Medline ® Abstract for Reference 52
of 'Palliative care: Issues in the intensive care unit in adults'
A review of quality of care evaluation for the palliation of dyspnea.
Mularski RA, Campbell ML, Asch SM, Reeve BB, Basch E, Maxwell TL, Hoverman JR, Cuny J, Clauser SB, Snyder C, Seow H, Wu AW, Dy S
Am J Respir Crit Care Med. 2010;181(6):534.
Assessment and management of dyspnea has emerged as a priority topic for quality evaluation and improvement. Evaluating dyspnea quality of care requires valid, reliable, and responsive measures of the care provided to patients across settings and diseases. As part of an Agency for Healthcare Research and Quality Symposium, we reviewed quality of care measures for dyspnea by compiling quality measures identified in systematic searches and reviews. Systematic reviews identified only three existing quality measurement sets that included quality measures for dyspnea care. The existing dyspnea quality measures reported by retrospective evaluations of care assess only four aspects: dyspnea assessment within 48 hours of hospital admission, use of objective scales to rate dyspnea severity, identification of management plans, and evidence of dyspnea reduction. To begin to improve care, clinicians need to assess and regularly document patient's experiences of dyspnea. There is no consensus on how dyspnea should be characterized for quality measurement, and although over 40 tools exist to assess dyspnea, no rating scale or instrument is ideal for palliative care. The panel recommended that dyspnea assessment should include a measure of intensity and some inquiry into the associated bother or distress experienced by the patient. A simple question into the presence or absence of dyspnea would be unlikely to help guide therapy, as complete relief of dyspnea in advanced disease would not be anticipated. Additional knowledge gaps include standards for clinical dyspnea care, assessment in the cognitively impaired, and evaluation of effectiveness of dyspnea care for patients with advanced disease.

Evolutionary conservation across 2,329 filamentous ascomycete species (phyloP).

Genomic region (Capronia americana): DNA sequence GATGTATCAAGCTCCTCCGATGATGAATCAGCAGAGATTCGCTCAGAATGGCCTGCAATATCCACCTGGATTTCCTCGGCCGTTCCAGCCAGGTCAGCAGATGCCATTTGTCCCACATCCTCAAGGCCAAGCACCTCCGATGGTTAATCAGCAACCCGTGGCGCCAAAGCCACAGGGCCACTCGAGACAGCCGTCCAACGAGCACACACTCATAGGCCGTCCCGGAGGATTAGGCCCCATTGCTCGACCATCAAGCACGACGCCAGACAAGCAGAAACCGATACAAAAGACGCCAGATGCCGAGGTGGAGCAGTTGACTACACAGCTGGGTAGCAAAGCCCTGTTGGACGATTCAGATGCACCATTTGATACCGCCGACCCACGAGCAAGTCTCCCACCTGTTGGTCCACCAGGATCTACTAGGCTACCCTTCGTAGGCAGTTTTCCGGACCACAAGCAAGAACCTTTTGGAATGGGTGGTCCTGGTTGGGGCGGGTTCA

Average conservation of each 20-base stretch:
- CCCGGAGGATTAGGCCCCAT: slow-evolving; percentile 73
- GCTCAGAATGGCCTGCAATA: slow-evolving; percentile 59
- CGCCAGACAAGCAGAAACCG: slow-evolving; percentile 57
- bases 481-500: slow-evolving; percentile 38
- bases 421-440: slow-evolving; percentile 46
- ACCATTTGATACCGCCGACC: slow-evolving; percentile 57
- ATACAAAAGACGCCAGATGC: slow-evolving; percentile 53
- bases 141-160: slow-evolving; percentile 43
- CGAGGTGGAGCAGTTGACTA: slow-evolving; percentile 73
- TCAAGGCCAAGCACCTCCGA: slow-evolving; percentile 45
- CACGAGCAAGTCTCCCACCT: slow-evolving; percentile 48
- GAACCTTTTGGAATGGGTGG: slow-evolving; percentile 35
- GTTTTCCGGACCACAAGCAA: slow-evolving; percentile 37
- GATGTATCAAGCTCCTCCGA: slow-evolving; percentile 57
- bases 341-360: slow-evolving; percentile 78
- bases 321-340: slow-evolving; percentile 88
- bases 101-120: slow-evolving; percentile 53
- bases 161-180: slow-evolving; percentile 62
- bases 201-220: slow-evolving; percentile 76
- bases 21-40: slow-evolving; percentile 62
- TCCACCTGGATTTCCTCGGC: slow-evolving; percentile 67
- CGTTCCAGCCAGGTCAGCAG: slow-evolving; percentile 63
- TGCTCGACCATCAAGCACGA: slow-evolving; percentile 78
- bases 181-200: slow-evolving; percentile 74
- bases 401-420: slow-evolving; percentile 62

The Center for Health Research, Kaiser Permanente Northwest Pulmonary and Critical Care Medicine, Oregon Health&Science University Portland, 97227, USA. Richard.A.Mularski@kpchr.org